Suleimani took control of the Quds force, an elite branch of the Iranian Revolutionary Guard, in 1998. During that time he created a vast network of militia, intelligence, and financial proxies throughout the Middle East. The Quds force played a major role in fighting ISIS, as well as defending the Assad regime against rebel groups and Western forces in Syria. They are uniquely adept at waging asymmetrical warfare, attacking stronger foreign powers indirectly. Their influence and ties are strong with Hezbollah, the Shiite political party and militant group based in Lebanon, Hamas, the Sunni Palestinian militant group, and countless others. The Quds network under Suleimani’s control was designed to support and promote the interests of Iran — and Shiite Islam — in the region and around the world. But killing Suleimani will not put a stop to the Quds force. He was one man in charge of a wide ranging and effective organization. His death will reinforce their importance and their power. The Quds force will continue to operate in a deadly manner even without his leadership.
The Quds force and its leaders report directly to the Supreme Leader of Iran, Ayatollah Khamenei. The Supreme Leader represents the hard-line, fundamentalist political view in Iran that government and religion must be tied into an Islamic Republic. Iran, though, has a healthy history of popular protest against its own government, with young and progressive Iranians pushing towards a separation of religion and a less corrupt, more democratic Iran. As recently as December, Iranians were protesting fuel price increases. Many of these protests were directed at the Supreme Leader. But with the assassination of a government official by an already hostile foreign power, I suspect Iran’s people will, for now at least, rally behind Ayatolla Khamenei and his vision for an Iran free of Western supression. Just imagine if a foreign nation so blatantly assassinated the head of the CIA or a major Army general. Despite our differences, the nation would unite against whatever foreign power was attacking us.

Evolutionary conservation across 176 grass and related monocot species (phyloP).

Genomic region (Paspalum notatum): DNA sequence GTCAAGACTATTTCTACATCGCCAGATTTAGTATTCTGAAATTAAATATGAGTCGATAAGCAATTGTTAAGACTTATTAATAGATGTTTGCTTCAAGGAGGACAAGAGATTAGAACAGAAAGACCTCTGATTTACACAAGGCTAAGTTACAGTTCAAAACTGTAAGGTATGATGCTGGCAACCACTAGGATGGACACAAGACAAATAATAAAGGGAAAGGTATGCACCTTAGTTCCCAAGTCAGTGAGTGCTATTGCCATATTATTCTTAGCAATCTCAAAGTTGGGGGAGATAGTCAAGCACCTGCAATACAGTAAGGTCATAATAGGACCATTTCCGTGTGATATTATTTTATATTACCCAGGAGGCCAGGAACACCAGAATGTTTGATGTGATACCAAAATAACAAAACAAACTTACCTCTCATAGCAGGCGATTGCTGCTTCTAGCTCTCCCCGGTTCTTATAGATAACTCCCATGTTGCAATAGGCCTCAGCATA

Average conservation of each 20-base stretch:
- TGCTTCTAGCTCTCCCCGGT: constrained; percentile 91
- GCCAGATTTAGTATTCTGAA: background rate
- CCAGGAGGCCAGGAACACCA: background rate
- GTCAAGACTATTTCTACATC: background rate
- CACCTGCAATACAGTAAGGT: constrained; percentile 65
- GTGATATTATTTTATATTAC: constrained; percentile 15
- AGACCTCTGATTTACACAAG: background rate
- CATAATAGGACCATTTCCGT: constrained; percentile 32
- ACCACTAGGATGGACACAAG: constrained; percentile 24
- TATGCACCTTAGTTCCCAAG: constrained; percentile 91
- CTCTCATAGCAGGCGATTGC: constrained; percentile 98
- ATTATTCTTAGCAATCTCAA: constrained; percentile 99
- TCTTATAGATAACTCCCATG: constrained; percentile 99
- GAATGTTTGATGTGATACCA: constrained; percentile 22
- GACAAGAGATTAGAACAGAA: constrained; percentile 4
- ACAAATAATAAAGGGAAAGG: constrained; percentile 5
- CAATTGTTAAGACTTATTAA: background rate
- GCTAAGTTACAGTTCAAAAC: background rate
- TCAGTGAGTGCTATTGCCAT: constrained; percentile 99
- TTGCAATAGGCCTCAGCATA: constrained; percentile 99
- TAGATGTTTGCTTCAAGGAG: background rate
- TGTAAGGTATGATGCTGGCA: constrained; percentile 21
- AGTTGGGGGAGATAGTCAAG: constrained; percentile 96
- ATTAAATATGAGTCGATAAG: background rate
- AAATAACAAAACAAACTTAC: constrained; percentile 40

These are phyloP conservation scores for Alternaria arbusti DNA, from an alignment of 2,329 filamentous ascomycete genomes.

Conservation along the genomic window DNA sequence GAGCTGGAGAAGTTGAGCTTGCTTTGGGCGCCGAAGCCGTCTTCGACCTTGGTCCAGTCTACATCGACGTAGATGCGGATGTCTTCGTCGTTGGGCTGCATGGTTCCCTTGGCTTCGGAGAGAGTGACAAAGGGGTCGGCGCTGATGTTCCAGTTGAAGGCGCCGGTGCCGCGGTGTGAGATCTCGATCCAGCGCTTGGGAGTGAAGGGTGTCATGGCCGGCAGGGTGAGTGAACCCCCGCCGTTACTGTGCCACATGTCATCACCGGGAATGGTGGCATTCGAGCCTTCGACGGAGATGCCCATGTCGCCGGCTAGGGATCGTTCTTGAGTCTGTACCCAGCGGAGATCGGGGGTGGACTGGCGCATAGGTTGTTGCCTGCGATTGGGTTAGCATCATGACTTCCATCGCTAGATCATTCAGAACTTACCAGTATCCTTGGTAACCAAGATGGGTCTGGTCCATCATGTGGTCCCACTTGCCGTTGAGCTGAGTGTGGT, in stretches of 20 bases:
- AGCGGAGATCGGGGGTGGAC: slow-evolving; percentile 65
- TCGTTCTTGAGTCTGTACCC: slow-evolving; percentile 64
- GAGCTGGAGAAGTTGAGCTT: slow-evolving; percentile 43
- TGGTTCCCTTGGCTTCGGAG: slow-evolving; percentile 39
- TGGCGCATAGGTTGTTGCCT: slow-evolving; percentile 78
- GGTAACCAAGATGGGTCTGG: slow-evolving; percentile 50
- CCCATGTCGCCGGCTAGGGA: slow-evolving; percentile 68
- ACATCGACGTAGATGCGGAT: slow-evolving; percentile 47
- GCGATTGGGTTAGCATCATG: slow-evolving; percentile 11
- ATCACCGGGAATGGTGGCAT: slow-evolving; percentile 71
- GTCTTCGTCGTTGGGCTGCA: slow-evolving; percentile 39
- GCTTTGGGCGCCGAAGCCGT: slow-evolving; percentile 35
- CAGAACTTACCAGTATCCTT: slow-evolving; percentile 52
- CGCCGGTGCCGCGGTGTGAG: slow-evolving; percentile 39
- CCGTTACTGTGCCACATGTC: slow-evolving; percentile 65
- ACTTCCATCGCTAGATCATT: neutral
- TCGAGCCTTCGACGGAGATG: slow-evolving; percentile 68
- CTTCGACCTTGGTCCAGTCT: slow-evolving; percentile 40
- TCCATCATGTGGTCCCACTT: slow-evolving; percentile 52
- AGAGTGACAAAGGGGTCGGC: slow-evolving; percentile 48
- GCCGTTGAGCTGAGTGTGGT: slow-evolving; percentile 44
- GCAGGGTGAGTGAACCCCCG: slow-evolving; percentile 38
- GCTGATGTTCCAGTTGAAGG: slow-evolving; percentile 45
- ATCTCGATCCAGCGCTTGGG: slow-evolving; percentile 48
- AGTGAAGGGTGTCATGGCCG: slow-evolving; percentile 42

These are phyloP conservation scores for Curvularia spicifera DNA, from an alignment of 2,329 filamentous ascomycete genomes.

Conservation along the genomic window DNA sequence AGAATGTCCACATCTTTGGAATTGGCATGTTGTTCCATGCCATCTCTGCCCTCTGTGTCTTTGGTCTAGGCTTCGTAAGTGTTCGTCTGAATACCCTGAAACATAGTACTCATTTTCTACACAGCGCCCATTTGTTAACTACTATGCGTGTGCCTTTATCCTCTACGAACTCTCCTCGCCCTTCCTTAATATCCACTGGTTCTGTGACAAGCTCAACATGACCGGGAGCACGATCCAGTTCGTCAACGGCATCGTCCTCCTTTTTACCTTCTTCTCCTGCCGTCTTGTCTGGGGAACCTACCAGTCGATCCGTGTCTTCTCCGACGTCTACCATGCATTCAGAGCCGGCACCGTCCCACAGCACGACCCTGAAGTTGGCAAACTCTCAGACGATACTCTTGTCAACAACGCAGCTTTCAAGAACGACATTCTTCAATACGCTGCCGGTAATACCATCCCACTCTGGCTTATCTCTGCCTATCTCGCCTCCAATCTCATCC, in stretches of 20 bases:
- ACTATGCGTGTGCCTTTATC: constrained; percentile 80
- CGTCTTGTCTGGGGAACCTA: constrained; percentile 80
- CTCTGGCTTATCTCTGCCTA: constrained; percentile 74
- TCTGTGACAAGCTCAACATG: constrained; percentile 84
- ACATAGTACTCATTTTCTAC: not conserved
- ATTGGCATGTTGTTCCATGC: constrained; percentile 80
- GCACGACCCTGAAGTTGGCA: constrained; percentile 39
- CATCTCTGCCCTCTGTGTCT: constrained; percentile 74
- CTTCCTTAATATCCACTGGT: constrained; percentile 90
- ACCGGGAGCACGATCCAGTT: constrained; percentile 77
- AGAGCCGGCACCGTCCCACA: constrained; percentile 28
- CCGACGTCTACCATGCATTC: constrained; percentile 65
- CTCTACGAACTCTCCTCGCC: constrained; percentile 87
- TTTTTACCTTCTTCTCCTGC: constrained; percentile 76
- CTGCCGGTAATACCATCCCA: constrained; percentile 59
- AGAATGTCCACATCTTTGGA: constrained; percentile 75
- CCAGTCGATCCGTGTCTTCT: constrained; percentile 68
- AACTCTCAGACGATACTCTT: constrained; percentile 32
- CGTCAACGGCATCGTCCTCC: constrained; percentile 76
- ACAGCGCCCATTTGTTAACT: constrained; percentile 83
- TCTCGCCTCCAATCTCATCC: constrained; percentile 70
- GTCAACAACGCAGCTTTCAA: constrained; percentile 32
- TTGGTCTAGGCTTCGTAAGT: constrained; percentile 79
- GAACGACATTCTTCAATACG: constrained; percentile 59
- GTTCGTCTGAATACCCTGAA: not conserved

Similarly in Iraq, protesters took to the streets in October to protest, among other things, foreign interference. Iraqis have often protested Western, especially U.S., influence and interference in their nation. However, in October Iraqis were protesting the continued presence Iran has had in Iraq since their role in the fight against ISIS. Iraqi anger at the assassination of Suleimani was made clear when the parliament voted to expel all American troops from Iraq. Their sovereignty was disregarded and disrespected, as the United States killed a foreign leader on their soil without notifying its government. A country demonstrating against Iran just a few months ago is now united in its disbelief and disgust at the assassination of an Iranian general.
At a time when an entire continent is on fire, we need to be able to focus on how to save the planet we inhabit, not destroy the people who do. If tensions with Iran escalate to the point of war, more Americans will die. Those deaths won’t come while defending the freedom of America, but — as too many have already died — to assert our dominance around the world.
Differences in ideals will exist, always. Stark and dangerous ones. It is still better to promote diplomacy and conversation at every turn over petty physical attacks. We, as a nation, cannot and should not aim to eliminate every enemy. It is impossible and dangerous. To create a safer future we will have to work with evil people around the world. Even those who have caused death and harm to America. It is not fair or just in any way, but that doesn’t mean it cannot be done.
It’s easy to see the allure. Quickly, cleanly, without warning take out one of the most powerful and dangerous men in the Middle East. Impressive. And that is precisely why the move is so troubling. With all the risks involved and all the possible negative outcomes, the allure of being impressive, of flexing muscle, won out. As always, it will not be those men in power who suffer the consequences of their actions, but the men and women they send to fight their wars for them.